If images of dusty mazes of shelves packed with shoddy and weird off-brand products come to mind when you think of dollar stores, maybe it’s time for a shopping trip, as a lot has changed at these discount emporiums.
Here’s what our secret shoppers and shopping experts across the country found during their dozens of trips to mostly big-chain dollar stores like Dollar General, Dollar Tree, and Family Dollar:
Dollar stores are convenient and fun. Shopping in these stores is a bit like being on a treasure hunt—they carry a wide and ever-changing stock of goodies. Many of today’s dollar stores are well organized and designed to get you in and out fast. And many carry grocery staples like bread, eggs, and toilet paper.
They’ll save you a bundle. We compared prices on 38 everyday products and found that Dollar General had the lowest prices on many items. It beat or came close to Walmart in many cases, which typically does best in our price scans. Dollar General also accepts coupons and returns; not all do.
You’ll really save if you buy dollar-store brands. Store brands always save you big, but no retailers beat dollar stores when it comes to these low-budget brands, according to our latest price scan.
America is going dollar-store crazy. We surveyed 1,500 women to see what they think of dollar stores, and 76 percent said they’d checked out a dollar store in the past year.
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5 surprising things about dollar stores
Dollar stores are working hard to get your business. In the past five years, they have been rolling out new and improved stores across the country and are now among the few retailers that are actually growing these days.
When we did a price scan of dollar stores four years ago, we found that they were a great place to pick up paper goods and other nonperishables at bargain prices. (We didn’t even bother to check prices on food because it wasn’t as widely available, especially fresh and frozen products.) But we also found lots of no-name brands and even potentially dangerous products.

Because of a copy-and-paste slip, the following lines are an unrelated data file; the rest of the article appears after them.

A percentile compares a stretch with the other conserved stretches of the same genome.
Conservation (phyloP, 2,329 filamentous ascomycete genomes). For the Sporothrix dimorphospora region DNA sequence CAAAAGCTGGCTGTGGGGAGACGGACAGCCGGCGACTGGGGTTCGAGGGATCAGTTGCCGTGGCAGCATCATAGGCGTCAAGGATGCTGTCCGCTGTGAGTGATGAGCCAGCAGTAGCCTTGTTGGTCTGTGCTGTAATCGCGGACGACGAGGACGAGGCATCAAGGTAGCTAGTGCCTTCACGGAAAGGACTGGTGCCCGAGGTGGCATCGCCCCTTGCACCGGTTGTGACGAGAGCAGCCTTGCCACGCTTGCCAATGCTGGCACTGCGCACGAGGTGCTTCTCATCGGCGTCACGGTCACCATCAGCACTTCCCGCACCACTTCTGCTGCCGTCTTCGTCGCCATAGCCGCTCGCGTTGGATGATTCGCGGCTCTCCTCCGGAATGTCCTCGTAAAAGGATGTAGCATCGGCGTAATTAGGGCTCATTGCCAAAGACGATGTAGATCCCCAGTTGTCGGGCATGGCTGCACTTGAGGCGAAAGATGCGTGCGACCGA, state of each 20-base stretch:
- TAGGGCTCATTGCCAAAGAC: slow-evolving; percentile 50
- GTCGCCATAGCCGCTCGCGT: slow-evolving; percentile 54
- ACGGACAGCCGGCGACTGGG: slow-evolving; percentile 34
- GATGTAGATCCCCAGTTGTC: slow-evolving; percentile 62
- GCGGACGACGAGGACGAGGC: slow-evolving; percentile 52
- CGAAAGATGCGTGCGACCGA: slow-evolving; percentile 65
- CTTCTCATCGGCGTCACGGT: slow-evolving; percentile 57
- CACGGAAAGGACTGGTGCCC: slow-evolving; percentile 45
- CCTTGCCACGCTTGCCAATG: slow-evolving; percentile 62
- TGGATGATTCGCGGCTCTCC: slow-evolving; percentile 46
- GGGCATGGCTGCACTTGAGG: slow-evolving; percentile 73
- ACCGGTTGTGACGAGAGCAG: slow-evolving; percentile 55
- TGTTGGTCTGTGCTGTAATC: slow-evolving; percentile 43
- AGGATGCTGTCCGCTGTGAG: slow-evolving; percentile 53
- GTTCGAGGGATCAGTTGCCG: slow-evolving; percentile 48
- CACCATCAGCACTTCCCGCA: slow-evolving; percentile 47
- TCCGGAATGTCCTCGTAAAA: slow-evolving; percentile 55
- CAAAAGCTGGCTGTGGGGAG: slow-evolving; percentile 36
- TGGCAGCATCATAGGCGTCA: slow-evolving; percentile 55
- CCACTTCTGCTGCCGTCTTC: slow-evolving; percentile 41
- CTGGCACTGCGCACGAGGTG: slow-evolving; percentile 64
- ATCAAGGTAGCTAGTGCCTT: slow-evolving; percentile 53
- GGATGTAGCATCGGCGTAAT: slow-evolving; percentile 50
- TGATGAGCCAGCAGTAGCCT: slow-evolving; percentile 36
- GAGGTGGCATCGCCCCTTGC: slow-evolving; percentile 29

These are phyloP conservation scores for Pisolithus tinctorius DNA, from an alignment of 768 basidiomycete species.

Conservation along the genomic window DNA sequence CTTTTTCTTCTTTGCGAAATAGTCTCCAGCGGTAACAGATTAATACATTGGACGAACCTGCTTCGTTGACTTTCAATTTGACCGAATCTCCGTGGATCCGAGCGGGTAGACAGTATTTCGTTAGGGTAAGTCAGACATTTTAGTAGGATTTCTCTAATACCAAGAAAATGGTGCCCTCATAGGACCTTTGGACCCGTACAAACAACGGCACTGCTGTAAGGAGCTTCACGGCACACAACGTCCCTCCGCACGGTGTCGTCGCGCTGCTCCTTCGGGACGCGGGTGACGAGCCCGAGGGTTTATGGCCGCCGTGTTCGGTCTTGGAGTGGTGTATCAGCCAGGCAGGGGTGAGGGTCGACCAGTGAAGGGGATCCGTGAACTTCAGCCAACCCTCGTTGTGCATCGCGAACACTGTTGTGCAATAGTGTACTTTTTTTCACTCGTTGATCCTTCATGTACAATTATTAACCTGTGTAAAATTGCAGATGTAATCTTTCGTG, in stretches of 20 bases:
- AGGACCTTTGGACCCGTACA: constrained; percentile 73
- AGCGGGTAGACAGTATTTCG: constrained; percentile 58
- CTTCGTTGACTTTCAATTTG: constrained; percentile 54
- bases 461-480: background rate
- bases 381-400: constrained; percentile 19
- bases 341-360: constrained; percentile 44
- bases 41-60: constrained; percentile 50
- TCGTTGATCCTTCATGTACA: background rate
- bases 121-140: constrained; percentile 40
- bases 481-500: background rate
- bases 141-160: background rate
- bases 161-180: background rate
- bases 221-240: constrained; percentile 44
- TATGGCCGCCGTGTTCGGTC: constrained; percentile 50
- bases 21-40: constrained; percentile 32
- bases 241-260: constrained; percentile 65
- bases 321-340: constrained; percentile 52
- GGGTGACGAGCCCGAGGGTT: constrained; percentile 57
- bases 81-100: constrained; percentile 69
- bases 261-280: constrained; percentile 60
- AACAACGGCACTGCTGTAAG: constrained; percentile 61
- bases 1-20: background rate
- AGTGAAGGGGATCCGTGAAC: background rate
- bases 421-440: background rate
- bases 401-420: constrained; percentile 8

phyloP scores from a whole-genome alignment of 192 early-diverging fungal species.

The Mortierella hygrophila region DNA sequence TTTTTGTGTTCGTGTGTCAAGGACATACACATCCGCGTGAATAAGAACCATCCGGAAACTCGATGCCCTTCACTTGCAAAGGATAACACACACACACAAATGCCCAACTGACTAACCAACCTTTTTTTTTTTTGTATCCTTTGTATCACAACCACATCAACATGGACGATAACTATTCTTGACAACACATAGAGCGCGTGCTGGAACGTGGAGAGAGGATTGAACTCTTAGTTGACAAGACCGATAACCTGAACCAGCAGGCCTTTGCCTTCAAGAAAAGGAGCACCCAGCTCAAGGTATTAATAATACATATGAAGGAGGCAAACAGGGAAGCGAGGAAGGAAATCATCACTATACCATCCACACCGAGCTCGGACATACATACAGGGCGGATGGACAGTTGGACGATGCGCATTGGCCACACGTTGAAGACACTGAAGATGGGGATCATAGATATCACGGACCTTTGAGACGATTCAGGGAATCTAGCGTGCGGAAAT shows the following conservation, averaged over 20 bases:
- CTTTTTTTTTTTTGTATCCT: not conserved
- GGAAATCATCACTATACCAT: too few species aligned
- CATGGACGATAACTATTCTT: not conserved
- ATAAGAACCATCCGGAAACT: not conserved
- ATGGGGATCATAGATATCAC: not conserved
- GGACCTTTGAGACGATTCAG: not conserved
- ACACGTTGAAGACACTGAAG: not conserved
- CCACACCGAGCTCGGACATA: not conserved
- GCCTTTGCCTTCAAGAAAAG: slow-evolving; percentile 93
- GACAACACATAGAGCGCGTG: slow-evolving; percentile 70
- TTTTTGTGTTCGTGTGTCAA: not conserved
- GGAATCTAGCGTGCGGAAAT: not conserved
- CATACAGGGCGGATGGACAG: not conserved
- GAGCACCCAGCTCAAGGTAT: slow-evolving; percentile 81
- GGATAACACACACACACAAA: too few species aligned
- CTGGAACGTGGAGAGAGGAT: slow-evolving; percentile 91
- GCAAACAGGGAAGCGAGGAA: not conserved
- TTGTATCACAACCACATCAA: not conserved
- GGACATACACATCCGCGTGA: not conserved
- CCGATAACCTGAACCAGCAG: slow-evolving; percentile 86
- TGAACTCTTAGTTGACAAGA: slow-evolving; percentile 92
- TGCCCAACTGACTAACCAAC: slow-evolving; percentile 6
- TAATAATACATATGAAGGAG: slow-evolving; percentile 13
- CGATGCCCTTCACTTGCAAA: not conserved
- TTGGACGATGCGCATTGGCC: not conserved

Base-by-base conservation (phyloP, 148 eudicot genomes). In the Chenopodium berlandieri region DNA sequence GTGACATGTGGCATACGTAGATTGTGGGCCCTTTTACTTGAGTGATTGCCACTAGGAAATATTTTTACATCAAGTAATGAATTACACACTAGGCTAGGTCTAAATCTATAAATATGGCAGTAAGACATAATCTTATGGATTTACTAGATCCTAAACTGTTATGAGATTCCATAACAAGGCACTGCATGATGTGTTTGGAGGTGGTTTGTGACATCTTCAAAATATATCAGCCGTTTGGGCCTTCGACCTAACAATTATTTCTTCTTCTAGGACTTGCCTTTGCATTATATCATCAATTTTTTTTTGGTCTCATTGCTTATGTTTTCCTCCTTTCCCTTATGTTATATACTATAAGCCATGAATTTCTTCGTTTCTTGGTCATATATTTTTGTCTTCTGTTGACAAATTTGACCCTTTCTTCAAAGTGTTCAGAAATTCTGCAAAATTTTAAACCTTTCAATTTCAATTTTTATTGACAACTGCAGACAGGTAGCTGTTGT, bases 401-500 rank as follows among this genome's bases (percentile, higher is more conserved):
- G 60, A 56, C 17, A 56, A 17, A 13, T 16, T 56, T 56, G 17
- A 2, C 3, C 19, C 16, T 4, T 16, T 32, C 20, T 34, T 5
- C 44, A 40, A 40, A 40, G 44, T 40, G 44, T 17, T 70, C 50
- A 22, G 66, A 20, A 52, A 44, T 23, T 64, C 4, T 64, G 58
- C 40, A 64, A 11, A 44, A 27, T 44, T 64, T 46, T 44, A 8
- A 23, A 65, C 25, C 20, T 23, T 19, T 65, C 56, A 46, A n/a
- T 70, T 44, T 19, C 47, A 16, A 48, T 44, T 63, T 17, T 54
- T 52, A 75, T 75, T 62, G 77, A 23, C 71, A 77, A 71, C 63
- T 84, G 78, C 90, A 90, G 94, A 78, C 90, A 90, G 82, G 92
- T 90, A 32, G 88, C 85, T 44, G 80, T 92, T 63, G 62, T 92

That might still be the case at some stores, so you’ll always want to be on the lookout for potentially shoddy or unsafe products. But the biggest chains—Dollar General, Family Dollar, Dollar Tree, and 99¢ Only—are focusing more on better-known brands and private-label products at bargain prices. They’re also paying closer attention to safety and quality, according to the company reps we interviewed.
So if you haven’t been to a dollar store lately, prepare to be surprised.
Surprise #1: Not every product costs just a dollar. While Dollar Tree sells stuff for a buck (sometimes even less), and 99¢ Only has its own unique price, selling everything for 99.99 cents, most dollar stores sell stuff at a variety of prices. At Dollar General, for example, about 25 percent of the store’s goods are $1 or less, according to company spokeswoman Mary Winn Gordon. Most items (a typical store stocks about 12,000) cost less than $10. But you’ll find exceptions, often on specialty or seasonal goods, like the $85 inflatable swimming pool or the $35 fan we saw earlier this summer. Family Dollar’s prices are all over the map as well.